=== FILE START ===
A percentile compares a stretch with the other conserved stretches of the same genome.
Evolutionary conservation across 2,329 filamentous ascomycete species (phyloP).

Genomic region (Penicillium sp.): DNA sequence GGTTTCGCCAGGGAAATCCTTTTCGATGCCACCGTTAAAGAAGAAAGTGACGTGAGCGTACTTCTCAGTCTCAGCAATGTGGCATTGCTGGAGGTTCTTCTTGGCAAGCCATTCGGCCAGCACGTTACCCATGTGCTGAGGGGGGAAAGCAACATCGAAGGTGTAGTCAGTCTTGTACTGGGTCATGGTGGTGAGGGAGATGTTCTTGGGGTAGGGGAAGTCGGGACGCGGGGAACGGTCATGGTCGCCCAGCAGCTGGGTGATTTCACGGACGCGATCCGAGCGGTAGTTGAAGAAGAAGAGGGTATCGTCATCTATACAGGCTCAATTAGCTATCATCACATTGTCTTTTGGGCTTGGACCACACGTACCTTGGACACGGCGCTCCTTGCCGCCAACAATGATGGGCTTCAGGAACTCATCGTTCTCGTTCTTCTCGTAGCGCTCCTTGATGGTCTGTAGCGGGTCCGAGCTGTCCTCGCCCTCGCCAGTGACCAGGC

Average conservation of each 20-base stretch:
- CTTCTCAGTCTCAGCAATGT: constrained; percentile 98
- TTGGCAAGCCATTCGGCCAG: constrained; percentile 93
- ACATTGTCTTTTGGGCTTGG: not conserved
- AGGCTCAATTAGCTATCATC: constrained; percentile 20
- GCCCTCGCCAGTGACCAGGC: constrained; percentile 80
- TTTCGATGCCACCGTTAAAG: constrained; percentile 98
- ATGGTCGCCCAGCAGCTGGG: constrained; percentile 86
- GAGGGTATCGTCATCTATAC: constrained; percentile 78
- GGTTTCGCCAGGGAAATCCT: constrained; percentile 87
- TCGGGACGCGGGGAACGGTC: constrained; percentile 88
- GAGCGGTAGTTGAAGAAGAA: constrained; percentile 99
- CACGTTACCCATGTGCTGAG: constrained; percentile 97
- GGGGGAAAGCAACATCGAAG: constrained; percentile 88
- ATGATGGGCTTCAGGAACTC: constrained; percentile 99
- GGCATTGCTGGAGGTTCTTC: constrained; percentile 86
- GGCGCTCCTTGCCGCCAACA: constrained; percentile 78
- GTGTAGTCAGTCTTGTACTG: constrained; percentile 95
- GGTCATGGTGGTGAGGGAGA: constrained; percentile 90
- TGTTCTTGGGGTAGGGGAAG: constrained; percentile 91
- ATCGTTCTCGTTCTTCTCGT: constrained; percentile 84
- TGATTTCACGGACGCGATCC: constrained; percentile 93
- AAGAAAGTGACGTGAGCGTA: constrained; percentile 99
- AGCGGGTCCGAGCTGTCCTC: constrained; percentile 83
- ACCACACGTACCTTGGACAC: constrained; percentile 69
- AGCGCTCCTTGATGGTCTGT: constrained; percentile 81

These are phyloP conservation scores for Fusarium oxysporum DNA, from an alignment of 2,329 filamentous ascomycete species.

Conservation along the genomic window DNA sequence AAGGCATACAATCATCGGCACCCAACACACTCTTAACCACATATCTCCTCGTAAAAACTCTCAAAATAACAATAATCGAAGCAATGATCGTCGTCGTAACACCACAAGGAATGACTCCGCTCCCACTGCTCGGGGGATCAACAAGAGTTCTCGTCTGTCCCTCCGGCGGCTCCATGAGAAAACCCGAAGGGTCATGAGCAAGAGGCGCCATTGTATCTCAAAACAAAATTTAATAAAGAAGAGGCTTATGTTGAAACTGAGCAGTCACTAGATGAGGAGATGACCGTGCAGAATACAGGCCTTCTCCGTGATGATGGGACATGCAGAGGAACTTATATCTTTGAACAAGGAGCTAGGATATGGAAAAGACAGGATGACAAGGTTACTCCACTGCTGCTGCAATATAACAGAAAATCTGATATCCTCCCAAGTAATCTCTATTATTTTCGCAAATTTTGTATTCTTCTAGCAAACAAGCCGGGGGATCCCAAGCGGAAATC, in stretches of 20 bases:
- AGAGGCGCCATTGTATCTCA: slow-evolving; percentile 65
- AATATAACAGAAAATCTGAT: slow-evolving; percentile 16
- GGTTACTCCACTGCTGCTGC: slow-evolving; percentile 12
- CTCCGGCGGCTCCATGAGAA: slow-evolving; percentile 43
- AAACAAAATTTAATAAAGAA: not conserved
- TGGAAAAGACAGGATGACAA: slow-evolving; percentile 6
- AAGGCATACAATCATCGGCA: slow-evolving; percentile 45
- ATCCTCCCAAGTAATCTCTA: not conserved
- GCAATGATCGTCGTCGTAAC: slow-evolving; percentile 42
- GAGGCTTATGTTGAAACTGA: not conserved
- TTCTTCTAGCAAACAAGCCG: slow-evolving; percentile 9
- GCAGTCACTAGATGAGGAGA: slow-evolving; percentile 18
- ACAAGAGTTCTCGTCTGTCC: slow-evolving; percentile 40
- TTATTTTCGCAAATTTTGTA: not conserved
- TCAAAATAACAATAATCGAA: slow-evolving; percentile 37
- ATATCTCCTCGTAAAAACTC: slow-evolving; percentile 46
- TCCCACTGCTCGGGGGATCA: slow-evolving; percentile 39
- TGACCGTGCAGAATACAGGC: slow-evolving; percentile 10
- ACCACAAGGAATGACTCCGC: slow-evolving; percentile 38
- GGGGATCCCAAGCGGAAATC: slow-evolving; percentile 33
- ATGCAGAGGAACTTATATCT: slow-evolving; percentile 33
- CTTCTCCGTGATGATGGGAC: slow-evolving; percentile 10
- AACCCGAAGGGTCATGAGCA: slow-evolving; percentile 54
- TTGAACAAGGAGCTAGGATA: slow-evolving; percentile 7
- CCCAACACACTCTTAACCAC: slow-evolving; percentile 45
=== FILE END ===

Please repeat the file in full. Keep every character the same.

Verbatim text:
A percentile compares a stretch with the other conserved stretches of the same genome.
Evolutionary conservation across 2,329 filamentous ascomycete species (phyloP).

Genomic region (Penicillium sp.): DNA sequence GGTTTCGCCAGGGAAATCCTTTTCGATGCCACCGTTAAAGAAGAAAGTGACGTGAGCGTACTTCTCAGTCTCAGCAATGTGGCATTGCTGGAGGTTCTTCTTGGCAAGCCATTCGGCCAGCACGTTACCCATGTGCTGAGGGGGGAAAGCAACATCGAAGGTGTAGTCAGTCTTGTACTGGGTCATGGTGGTGAGGGAGATGTTCTTGGGGTAGGGGAAGTCGGGACGCGGGGAACGGTCATGGTCGCCCAGCAGCTGGGTGATTTCACGGACGCGATCCGAGCGGTAGTTGAAGAAGAAGAGGGTATCGTCATCTATACAGGCTCAATTAGCTATCATCACATTGTCTTTTGGGCTTGGACCACACGTACCTTGGACACGGCGCTCCTTGCCGCCAACAATGATGGGCTTCAGGAACTCATCGTTCTCGTTCTTCTCGTAGCGCTCCTTGATGGTCTGTAGCGGGTCCGAGCTGTCCTCGCCCTCGCCAGTGACCAGGC

Average conservation of each 20-base stretch:
- CTTCTCAGTCTCAGCAATGT: constrained; percentile 98
- TTGGCAAGCCATTCGGCCAG: constrained; percentile 93
- ACATTGTCTTTTGGGCTTGG: not conserved
- AGGCTCAATTAGCTATCATC: constrained; percentile 20
- GCCCTCGCCAGTGACCAGGC: constrained; percentile 80
- TTTCGATGCCACCGTTAAAG: constrained; percentile 98
- ATGGTCGCCCAGCAGCTGGG: constrained; percentile 86
- GAGGGTATCGTCATCTATAC: constrained; percentile 78
- GGTTTCGCCAGGGAAATCCT: constrained; percentile 87
- TCGGGACGCGGGGAACGGTC: constrained; percentile 88
- GAGCGGTAGTTGAAGAAGAA: constrained; percentile 99
- CACGTTACCCATGTGCTGAG: constrained; percentile 97
- GGGGGAAAGCAACATCGAAG: constrained; percentile 88
- ATGATGGGCTTCAGGAACTC: constrained; percentile 99
- GGCATTGCTGGAGGTTCTTC: constrained; percentile 86
- GGCGCTCCTTGCCGCCAACA: constrained; percentile 78
- GTGTAGTCAGTCTTGTACTG: constrained; percentile 95
- GGTCATGGTGGTGAGGGAGA: constrained; percentile 90
- TGTTCTTGGGGTAGGGGAAG: constrained; percentile 91
- ATCGTTCTCGTTCTTCTCGT: constrained; percentile 84
- TGATTTCACGGACGCGATCC: constrained; percentile 93
- AAGAAAGTGACGTGAGCGTA: constrained; percentile 99
- AGCGGGTCCGAGCTGTCCTC: constrained; percentile 83
- ACCACACGTACCTTGGACAC: constrained; percentile 69
- AGCGCTCCTTGATGGTCTGT: constrained; percentile 81

These are phyloP conservation scores for Fusarium oxysporum DNA, from an alignment of 2,329 filamentous ascomycete species.

Conservation along the genomic window DNA sequence AAGGCATACAATCATCGGCACCCAACACACTCTTAACCACATATCTCCTCGTAAAAACTCTCAAAATAACAATAATCGAAGCAATGATCGTCGTCGTAACACCACAAGGAATGACTCCGCTCCCACTGCTCGGGGGATCAACAAGAGTTCTCGTCTGTCCCTCCGGCGGCTCCATGAGAAAACCCGAAGGGTCATGAGCAAGAGGCGCCATTGTATCTCAAAACAAAATTTAATAAAGAAGAGGCTTATGTTGAAACTGAGCAGTCACTAGATGAGGAGATGACCGTGCAGAATACAGGCCTTCTCCGTGATGATGGGACATGCAGAGGAACTTATATCTTTGAACAAGGAGCTAGGATATGGAAAAGACAGGATGACAAGGTTACTCCACTGCTGCTGCAATATAACAGAAAATCTGATATCCTCCCAAGTAATCTCTATTATTTTCGCAAATTTTGTATTCTTCTAGCAAACAAGCCGGGGGATCCCAAGCGGAAATC, in stretches of 20 bases:
- AGAGGCGCCATTGTATCTCA: slow-evolving; percentile 65
- AATATAACAGAAAATCTGAT: slow-evolving; percentile 16
- GGTTACTCCACTGCTGCTGC: slow-evolving; percentile 12
- CTCCGGCGGCTCCATGAGAA: slow-evolving; percentile 43
- AAACAAAATTTAATAAAGAA: not conserved
- TGGAAAAGACAGGATGACAA: slow-evolving; percentile 6
- AAGGCATACAATCATCGGCA: slow-evolving; percentile 45
- ATCCTCCCAAGTAATCTCTA: not conserved
- GCAATGATCGTCGTCGTAAC: slow-evolving; percentile 42
- GAGGCTTATGTTGAAACTGA: not conserved
- TTCTTCTAGCAAACAAGCCG: slow-evolving; percentile 9
- GCAGTCACTAGATGAGGAGA: slow-evolving; percentile 18
- ACAAGAGTTCTCGTCTGTCC: slow-evolving; percentile 40
- TTATTTTCGCAAATTTTGTA: not conserved
- TCAAAATAACAATAATCGAA: slow-evolving; percentile 37
- ATATCTCCTCGTAAAAACTC: slow-evolving; percentile 46
- TCCCACTGCTCGGGGGATCA: slow-evolving; percentile 39
- TGACCGTGCAGAATACAGGC: slow-evolving; percentile 10
- ACCACAAGGAATGACTCCGC: slow-evolving; percentile 38
- GGGGATCCCAAGCGGAAATC: slow-evolving; percentile 33
- ATGCAGAGGAACTTATATCT: slow-evolving; percentile 33
- CTTCTCCGTGATGATGGGAC: slow-evolving; percentile 10
- AACCCGAAGGGTCATGAGCA: slow-evolving; percentile 54
- TTGAACAAGGAGCTAGGATA: slow-evolving; percentile 7
- CCCAACACACTCTTAACCAC: slow-evolving; percentile 45